Florence Falls is a long series of cascades on the East Fork Miller River as it exits Lake Dorothy, located within the Alpine Lakes Wilderness. For the longest time the falls had been assumed to have been just upstream of the confluence of the Miller and Smith Creek near the trailhead, but a copy of an old map predating the modern forest service districts illustrated the falls below the lakes outlet. I'm still not 100% certain this is in fact Florence Falls, but it is thus far the most likely candidate. The falls begin shortly below Dorothy Lake's outlet where the river bends over 100 degrees to the right and starts cascading down a narrow gorge. No individual drop in this gorge appears to be more than about 20 feet tall, but they are primarily bedrock-based cascades. As the river exits the narrow section of the gorge, it starts to get slabbier and drops over successively taller tiers. Just before the base of the falls the river splits around a small island and veils over the final and largest part of the falls, a 50 foot slide. Unfortunately very little, if any of this can be seen from the Lake Dorothy trail. Reaching the base of the falls requires traveling up the riverbed, which may not be possible with high water.
- Florence Falls is the Official name of this waterfall.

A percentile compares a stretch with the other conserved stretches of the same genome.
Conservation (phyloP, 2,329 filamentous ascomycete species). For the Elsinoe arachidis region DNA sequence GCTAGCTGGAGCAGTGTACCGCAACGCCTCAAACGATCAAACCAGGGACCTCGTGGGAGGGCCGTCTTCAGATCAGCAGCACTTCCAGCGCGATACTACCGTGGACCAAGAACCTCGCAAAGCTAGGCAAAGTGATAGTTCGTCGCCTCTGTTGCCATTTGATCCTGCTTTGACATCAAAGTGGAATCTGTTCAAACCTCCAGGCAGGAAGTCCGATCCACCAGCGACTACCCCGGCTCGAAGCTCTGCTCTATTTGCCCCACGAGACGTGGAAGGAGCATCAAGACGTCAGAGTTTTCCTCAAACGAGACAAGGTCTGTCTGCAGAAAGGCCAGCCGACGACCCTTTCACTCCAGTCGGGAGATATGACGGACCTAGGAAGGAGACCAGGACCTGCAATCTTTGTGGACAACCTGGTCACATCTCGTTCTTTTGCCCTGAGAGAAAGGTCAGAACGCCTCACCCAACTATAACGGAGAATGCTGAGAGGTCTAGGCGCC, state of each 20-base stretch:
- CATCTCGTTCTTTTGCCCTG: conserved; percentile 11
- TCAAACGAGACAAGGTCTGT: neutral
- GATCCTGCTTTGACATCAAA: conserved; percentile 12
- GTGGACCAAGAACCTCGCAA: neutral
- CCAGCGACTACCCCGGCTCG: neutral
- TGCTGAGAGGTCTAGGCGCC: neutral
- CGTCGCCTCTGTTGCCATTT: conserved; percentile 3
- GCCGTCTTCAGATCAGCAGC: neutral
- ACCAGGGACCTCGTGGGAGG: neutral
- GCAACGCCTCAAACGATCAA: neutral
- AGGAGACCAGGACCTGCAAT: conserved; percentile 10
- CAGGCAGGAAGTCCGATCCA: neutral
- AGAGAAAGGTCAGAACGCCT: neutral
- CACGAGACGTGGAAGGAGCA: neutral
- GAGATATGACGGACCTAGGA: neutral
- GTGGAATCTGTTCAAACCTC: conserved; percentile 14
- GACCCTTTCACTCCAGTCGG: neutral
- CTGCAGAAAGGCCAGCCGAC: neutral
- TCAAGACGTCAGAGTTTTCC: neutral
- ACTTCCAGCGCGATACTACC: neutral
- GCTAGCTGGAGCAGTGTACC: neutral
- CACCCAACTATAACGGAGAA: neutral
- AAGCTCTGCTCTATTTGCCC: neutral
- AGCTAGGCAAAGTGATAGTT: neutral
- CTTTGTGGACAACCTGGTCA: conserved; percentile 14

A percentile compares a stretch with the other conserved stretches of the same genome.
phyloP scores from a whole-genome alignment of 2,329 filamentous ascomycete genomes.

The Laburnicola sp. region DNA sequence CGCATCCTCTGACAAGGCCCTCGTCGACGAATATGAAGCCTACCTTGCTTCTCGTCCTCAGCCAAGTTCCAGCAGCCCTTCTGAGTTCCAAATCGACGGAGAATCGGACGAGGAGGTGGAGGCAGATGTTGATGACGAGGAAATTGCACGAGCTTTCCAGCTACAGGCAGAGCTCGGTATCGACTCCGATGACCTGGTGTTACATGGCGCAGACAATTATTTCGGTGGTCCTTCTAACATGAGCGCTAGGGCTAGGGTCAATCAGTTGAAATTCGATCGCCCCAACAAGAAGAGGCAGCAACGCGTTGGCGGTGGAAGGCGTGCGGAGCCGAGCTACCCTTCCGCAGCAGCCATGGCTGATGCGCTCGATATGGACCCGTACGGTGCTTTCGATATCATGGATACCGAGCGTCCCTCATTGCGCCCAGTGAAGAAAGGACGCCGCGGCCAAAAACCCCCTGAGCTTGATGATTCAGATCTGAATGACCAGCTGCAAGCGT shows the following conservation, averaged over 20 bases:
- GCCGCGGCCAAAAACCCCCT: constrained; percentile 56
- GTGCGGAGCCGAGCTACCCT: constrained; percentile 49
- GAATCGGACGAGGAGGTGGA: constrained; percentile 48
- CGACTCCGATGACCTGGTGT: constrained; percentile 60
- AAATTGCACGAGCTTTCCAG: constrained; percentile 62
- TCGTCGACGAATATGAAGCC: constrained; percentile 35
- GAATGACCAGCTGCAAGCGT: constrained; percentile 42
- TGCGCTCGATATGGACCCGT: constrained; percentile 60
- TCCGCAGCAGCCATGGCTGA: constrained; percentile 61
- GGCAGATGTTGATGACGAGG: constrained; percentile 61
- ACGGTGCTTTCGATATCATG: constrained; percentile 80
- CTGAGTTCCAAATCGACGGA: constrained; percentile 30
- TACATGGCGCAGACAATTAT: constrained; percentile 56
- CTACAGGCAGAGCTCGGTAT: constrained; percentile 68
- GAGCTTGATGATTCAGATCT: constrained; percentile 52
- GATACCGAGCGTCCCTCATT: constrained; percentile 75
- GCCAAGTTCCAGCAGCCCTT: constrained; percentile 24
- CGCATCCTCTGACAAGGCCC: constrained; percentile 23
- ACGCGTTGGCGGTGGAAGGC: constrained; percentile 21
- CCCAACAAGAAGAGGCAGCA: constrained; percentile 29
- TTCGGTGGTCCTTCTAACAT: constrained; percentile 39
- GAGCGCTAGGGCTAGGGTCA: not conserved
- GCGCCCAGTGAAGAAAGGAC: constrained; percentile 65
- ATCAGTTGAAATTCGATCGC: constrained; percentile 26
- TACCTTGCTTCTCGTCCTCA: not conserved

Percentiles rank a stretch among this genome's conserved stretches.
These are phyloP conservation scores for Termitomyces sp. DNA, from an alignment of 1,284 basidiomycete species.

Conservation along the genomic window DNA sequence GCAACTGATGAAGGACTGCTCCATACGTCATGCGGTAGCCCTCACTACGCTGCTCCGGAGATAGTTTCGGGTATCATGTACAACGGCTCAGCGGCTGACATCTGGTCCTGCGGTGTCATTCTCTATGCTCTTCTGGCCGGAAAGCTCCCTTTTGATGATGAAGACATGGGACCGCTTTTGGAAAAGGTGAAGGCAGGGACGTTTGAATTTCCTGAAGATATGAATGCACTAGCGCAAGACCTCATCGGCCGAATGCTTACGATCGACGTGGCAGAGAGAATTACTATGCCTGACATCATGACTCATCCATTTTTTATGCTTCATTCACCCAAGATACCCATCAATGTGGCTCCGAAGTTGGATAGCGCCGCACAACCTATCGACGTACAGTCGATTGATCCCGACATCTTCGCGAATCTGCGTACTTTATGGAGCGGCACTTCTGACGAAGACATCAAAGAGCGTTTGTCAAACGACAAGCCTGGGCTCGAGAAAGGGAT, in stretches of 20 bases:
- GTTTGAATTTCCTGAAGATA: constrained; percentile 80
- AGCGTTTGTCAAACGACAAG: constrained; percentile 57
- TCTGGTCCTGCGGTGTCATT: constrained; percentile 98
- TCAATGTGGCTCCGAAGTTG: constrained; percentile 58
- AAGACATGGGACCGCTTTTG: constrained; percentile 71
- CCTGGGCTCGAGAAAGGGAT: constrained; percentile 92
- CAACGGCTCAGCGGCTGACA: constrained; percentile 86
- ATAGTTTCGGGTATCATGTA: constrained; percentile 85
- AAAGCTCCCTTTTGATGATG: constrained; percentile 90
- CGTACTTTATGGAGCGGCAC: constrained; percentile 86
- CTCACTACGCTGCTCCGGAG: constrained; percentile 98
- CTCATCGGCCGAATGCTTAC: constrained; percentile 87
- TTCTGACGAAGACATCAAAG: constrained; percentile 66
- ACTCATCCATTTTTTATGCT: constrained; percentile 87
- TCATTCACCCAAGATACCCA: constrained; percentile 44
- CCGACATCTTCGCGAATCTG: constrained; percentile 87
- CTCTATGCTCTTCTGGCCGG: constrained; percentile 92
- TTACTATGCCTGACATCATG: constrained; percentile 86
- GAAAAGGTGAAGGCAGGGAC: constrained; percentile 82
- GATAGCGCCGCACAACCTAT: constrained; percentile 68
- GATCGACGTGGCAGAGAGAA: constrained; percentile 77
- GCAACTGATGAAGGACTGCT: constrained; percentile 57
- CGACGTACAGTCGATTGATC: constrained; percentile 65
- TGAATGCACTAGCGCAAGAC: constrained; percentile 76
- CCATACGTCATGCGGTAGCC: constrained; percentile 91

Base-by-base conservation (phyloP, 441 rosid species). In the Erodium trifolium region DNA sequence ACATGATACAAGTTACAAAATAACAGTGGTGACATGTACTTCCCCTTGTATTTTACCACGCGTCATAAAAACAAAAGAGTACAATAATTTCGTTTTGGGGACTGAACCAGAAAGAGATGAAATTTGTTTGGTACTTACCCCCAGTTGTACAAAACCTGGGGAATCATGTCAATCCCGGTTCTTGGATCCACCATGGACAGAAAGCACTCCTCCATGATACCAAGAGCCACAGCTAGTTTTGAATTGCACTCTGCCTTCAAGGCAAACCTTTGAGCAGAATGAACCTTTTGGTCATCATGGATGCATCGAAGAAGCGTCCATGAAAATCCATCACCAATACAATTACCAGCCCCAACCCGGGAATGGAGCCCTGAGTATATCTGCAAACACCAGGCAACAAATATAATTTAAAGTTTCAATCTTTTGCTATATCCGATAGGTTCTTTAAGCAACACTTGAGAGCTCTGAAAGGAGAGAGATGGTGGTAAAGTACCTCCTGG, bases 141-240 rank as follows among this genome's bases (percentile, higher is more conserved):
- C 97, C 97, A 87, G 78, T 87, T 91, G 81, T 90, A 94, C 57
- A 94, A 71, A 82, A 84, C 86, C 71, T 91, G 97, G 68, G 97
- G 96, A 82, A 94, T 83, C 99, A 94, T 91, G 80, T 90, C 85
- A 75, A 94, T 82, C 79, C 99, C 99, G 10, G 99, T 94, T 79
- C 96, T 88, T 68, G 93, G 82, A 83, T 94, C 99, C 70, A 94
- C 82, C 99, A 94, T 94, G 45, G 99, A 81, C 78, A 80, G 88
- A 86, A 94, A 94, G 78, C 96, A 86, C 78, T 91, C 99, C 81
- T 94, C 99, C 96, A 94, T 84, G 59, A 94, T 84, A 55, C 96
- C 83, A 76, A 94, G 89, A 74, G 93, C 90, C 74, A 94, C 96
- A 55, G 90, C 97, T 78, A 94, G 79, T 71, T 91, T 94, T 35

Florence Falls appears to be one of the earliest waterfalls in the Alpine Lakes area to have been named, but it is not known for whom or when it was named.
Florence Falls is accessed from the Lake Dorothy Trail at the end of the Miller River Road near Skykomish. Turn off Highway 2 at the Old Cascade Highway at Money Creek, either 2 3/4 miles west of Skykomish or 3/4 of a mile east of Grotto. Proceed a mile and turn right (south) on Miller River Road. The Lake Dorothy Trailhead is at its end about 9 miles further. Hike in along the trail for about 3/4 of a mile to the bridge across Camp Robber Creek. The trail climbs a rise then parallels the Miller River. Just under a mile from the trailhead the river is clearly visible below the trail. The easiest access to the falls is to drop down to the river and rock hop 1/4 mile upstream to the base of the falls. Circumventing the lower tier to see the upper parts of the cascades might not be possible when the river is running high and even reaching the base of the falls will likely entail getting wet (or might not even be possible at all) if the river is anything other than trickling.